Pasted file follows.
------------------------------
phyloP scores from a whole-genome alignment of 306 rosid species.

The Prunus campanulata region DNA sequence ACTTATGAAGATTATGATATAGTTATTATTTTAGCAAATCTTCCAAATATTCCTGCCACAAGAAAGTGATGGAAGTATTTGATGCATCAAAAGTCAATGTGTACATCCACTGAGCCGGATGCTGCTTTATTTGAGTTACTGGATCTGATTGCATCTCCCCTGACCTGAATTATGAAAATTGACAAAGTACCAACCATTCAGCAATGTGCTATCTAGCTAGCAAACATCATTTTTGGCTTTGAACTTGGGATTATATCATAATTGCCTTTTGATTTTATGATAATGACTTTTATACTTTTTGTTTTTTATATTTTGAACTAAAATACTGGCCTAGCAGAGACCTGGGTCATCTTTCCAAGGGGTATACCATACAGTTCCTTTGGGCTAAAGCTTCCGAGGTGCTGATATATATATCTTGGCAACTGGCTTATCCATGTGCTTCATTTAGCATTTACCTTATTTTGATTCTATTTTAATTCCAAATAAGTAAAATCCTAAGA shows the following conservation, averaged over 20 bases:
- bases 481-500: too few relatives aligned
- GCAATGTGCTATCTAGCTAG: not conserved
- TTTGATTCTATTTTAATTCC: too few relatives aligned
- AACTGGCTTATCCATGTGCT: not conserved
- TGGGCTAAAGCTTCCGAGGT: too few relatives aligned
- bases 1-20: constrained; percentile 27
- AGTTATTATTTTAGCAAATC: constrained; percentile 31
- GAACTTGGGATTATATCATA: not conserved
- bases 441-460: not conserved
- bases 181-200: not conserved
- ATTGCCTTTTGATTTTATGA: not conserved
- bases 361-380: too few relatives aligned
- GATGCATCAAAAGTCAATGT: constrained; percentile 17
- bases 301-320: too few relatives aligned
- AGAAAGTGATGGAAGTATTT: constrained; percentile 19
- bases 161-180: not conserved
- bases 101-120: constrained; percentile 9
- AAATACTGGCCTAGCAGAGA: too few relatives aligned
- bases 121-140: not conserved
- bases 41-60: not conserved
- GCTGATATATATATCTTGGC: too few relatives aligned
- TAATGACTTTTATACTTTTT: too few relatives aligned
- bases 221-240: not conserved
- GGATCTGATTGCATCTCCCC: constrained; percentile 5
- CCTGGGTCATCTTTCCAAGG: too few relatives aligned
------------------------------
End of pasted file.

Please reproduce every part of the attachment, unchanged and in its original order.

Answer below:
phyloP scores from a whole-genome alignment of 306 rosid species.

The Prunus campanulata region DNA sequence ACTTATGAAGATTATGATATAGTTATTATTTTAGCAAATCTTCCAAATATTCCTGCCACAAGAAAGTGATGGAAGTATTTGATGCATCAAAAGTCAATGTGTACATCCACTGAGCCGGATGCTGCTTTATTTGAGTTACTGGATCTGATTGCATCTCCCCTGACCTGAATTATGAAAATTGACAAAGTACCAACCATTCAGCAATGTGCTATCTAGCTAGCAAACATCATTTTTGGCTTTGAACTTGGGATTATATCATAATTGCCTTTTGATTTTATGATAATGACTTTTATACTTTTTGTTTTTTATATTTTGAACTAAAATACTGGCCTAGCAGAGACCTGGGTCATCTTTCCAAGGGGTATACCATACAGTTCCTTTGGGCTAAAGCTTCCGAGGTGCTGATATATATATCTTGGCAACTGGCTTATCCATGTGCTTCATTTAGCATTTACCTTATTTTGATTCTATTTTAATTCCAAATAAGTAAAATCCTAAGA shows the following conservation, averaged over 20 bases:
- bases 481-500: too few relatives aligned
- GCAATGTGCTATCTAGCTAG: not conserved
- TTTGATTCTATTTTAATTCC: too few relatives aligned
- AACTGGCTTATCCATGTGCT: not conserved
- TGGGCTAAAGCTTCCGAGGT: too few relatives aligned
- bases 1-20: constrained; percentile 27
- AGTTATTATTTTAGCAAATC: constrained; percentile 31
- GAACTTGGGATTATATCATA: not conserved
- bases 441-460: not conserved
- bases 181-200: not conserved
- ATTGCCTTTTGATTTTATGA: not conserved
- bases 361-380: too few relatives aligned
- GATGCATCAAAAGTCAATGT: constrained; percentile 17
- bases 301-320: too few relatives aligned
- AGAAAGTGATGGAAGTATTT: constrained; percentile 19
- bases 161-180: not conserved
- bases 101-120: constrained; percentile 9
- AAATACTGGCCTAGCAGAGA: too few relatives aligned
- bases 121-140: not conserved
- bases 41-60: not conserved
- GCTGATATATATATCTTGGC: too few relatives aligned
- TAATGACTTTTATACTTTTT: too few relatives aligned
- bases 221-240: not conserved
- GGATCTGATTGCATCTCCCC: constrained; percentile 5
- CCTGGGTCATCTTTCCAAGG: too few relatives aligned